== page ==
Loading a molecule#

We load molecules using the sire.load() function. This accepts either a filename, a URL, a PDB code or a Uniprot code to download from the alphafold database.

Loading using a PDB code#

Let’s first load a molecule from the PDB. You do this by passing the PDB code as the argument to sire.load(). We will load structure 3NSS;

>>> mols = sr.load("3NSS")
>>> print(mols)
Downloading from 'https://files.rcsb.org/download/3NSS.cif.gz'...
Unzipping './3NSS.cif.gz'...
System( name=3NSS num_molecules=1 num_residues=1679 num_atoms=6984 )


This will download a PDBx/mmCIF file from the RCSB website if gemmi is installed. Otherwise, it will download an (older format) PDB file. You can use either traditional (“3NSS”) or new-style (“pdb_00003nss”) PDB codes.

If you are running in a Jupyter Notebook (or similar) you can view the molecule by calling the view() function, e.g.

>>> mols.view()
Picture of 3NSS viewed in NGLView


You may see a warning instructing you to install nglview. If you see this, install nglview by typing conda install nglview at the command line.

This uses nglviewer to view the molecule. There are lots of options to the view() function, which are described in full here.

Loading from Alphafold using a Uniprot code#

You can also load structures directly from the alphafold database. To do this, call sire.load() passing in alphafold: followed by the Uniprot code. You can search for Uniprot codes via the search on the alphafold website.

>>> mols = sr.load("alphafold:A0A538R8Y3")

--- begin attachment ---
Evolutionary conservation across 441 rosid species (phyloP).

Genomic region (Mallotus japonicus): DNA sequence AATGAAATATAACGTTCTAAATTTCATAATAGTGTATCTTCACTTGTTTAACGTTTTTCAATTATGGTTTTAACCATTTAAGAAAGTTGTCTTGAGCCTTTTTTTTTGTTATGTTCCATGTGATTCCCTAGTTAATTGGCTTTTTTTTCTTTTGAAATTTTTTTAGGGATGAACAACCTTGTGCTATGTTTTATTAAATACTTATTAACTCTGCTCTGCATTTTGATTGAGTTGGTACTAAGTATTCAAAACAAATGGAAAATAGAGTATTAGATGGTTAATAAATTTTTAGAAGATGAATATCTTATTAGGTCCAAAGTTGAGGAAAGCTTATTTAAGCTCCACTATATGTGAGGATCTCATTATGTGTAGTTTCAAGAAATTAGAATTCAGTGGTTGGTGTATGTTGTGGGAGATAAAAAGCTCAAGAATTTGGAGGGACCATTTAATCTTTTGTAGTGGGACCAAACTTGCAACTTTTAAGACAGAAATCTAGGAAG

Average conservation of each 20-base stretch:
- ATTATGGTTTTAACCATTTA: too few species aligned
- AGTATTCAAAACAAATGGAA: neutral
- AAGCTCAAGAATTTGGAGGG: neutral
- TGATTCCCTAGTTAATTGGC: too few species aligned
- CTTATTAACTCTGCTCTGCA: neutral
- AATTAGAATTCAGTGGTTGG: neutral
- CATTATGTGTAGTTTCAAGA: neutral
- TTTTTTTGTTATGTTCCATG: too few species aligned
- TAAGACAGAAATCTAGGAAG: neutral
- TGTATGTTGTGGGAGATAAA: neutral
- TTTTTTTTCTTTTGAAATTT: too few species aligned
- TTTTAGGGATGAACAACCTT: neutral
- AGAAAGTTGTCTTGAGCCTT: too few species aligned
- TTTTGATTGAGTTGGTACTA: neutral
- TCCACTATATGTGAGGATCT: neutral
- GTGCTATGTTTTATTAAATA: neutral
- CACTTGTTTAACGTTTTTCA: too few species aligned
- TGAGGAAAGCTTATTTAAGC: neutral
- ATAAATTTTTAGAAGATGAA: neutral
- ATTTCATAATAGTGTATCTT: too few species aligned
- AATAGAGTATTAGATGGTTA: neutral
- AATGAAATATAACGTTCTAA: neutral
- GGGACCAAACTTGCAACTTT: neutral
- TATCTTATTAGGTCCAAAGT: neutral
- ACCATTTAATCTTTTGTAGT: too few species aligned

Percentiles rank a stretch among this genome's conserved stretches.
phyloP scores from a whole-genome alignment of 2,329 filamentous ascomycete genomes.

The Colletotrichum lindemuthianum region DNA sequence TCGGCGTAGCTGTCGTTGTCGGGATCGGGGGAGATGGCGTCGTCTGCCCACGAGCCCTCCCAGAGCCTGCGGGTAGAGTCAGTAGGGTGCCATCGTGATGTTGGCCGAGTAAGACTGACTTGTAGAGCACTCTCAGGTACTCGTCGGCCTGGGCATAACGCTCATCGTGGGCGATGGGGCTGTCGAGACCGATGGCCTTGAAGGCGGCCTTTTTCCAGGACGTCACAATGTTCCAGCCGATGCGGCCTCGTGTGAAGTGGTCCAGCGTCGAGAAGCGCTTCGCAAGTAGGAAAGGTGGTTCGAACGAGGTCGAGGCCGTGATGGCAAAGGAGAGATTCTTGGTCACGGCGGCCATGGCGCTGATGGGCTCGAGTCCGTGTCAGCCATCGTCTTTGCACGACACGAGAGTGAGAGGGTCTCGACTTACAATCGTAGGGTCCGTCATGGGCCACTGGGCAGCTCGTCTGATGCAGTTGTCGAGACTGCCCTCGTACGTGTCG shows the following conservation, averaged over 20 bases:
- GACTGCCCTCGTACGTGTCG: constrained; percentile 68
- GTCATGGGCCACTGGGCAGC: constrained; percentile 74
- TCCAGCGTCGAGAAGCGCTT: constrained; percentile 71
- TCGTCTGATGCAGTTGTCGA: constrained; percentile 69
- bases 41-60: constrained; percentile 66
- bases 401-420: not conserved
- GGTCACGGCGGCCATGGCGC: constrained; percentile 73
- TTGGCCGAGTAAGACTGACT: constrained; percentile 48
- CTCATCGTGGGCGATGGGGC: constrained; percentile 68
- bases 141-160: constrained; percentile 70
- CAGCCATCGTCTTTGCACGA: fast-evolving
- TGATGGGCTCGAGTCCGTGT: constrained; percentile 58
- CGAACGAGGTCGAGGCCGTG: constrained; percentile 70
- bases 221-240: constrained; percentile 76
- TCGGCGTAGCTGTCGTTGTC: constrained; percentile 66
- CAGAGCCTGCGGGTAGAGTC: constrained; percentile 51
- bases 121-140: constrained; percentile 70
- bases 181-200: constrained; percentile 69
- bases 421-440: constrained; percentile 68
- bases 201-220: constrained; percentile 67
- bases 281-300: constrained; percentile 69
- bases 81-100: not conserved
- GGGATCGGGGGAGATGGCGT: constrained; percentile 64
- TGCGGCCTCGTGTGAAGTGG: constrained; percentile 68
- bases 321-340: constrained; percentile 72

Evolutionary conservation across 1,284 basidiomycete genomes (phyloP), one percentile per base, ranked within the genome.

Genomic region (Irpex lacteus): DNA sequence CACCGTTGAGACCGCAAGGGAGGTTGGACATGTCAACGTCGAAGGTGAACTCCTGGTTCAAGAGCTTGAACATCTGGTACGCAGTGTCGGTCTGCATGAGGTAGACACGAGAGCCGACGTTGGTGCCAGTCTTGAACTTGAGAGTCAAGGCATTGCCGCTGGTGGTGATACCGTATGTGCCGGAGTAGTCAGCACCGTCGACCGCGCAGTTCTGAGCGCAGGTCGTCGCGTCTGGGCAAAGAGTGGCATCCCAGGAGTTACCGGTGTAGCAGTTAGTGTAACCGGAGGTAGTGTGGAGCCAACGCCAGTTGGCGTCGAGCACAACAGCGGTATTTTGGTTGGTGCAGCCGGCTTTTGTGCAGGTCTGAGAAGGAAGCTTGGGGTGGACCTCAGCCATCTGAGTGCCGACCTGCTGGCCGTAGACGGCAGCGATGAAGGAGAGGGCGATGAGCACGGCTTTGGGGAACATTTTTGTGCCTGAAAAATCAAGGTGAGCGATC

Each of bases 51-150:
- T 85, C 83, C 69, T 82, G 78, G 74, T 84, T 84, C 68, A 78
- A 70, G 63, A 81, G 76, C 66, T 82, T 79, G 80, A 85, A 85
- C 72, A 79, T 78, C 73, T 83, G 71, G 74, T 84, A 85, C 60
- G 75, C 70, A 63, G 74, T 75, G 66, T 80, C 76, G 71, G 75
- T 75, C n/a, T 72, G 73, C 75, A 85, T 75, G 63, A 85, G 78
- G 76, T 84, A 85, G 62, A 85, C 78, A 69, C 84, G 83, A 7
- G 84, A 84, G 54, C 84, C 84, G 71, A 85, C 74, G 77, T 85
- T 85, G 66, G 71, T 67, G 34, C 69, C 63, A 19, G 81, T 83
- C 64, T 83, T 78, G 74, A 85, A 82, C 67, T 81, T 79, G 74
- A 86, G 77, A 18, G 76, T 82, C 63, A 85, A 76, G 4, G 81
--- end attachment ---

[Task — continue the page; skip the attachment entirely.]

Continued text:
>>> print(mols)
Downloading from 'https://alphafold.ebi.ac.uk/files/AF-A0A538R8Y3-F1-model_v3.pdb'...
System( name=AF-A0A538R8Y3-F1-model_v3 num_molecules=1 num_residues=1190 num_atoms=9417 )

Again, you can use mols.view() to view the molecules.

>>> mols.view()
Picture of A0A538R8Y3 viewed in NGLView

Loading from files#

You can, of course, load molecules directly from files. These can be files that are already downloaded to your computer, or that are available via a URL on the internet. To do this, simply pass in the path to the file on your disk, or the URL of the file on the internet.

For example, let’s load a cholesterol molecule from https://sire.openbiosim.org/m/cholesterol.sdf.

>>> mols = sr.load("https://sire.openbiosim.org/m/cholesterol.sdf")
Downloading from 'https://sire.openbiosim.org/m/cholesterol.sdf'...
Unzipping './cholesterol.sdf.bz2'...
>>> print(mols)
System( name=cholesterol num_molecules=1 num_residues=1 num_atoms=74 )
>>> mols.view()
Picture of cholesterol viewed in NGLView

or viewed as a 2D structure…

>>> mols.view2d()
Picture of cholesterol viewed in NGLView

Accessing the molecules#

Molecules are loaded into a System. You can see how many molecules have been loaded using the num_molecules() function;

>>> print(mols.num_molecules())

In this case, one molecule has been loaded. You can access this molecule via;

>>> mol = mols[0]
>>> print(mol)
Molecule( MOL:2   num_atoms=74 num_residues=1 )

This shows that the molecule is called MOL and has molecule number 2. It contains 74 atoms in 1 residue.